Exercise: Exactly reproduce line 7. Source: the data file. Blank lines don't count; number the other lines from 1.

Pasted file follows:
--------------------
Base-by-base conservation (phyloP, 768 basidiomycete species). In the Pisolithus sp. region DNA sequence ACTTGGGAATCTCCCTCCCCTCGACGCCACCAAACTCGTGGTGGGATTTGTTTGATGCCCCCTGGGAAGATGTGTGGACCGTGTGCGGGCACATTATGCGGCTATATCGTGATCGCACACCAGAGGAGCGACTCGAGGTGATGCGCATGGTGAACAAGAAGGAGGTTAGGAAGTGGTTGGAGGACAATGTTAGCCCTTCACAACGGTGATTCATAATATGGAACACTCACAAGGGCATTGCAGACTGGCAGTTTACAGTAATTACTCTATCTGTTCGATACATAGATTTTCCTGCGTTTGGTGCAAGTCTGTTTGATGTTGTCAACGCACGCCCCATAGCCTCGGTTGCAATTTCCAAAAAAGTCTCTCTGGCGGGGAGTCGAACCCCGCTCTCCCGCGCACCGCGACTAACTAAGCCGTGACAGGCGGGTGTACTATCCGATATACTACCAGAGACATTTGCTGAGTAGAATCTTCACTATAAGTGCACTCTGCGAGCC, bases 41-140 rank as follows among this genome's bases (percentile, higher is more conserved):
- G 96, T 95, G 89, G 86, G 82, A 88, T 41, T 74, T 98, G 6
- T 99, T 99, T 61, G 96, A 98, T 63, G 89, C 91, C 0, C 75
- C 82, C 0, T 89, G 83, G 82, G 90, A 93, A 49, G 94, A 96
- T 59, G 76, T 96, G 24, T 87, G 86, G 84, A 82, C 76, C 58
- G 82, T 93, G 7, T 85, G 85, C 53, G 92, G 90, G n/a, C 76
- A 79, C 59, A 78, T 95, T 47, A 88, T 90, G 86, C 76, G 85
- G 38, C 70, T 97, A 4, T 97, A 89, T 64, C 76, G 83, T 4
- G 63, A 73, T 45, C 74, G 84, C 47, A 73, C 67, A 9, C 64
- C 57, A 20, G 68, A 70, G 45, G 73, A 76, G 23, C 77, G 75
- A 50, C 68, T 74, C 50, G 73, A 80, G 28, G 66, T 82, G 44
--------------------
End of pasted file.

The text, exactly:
- A 79, C 59, A 78, T 95, T 47, A 88, T 90, G 86, C 76, G 85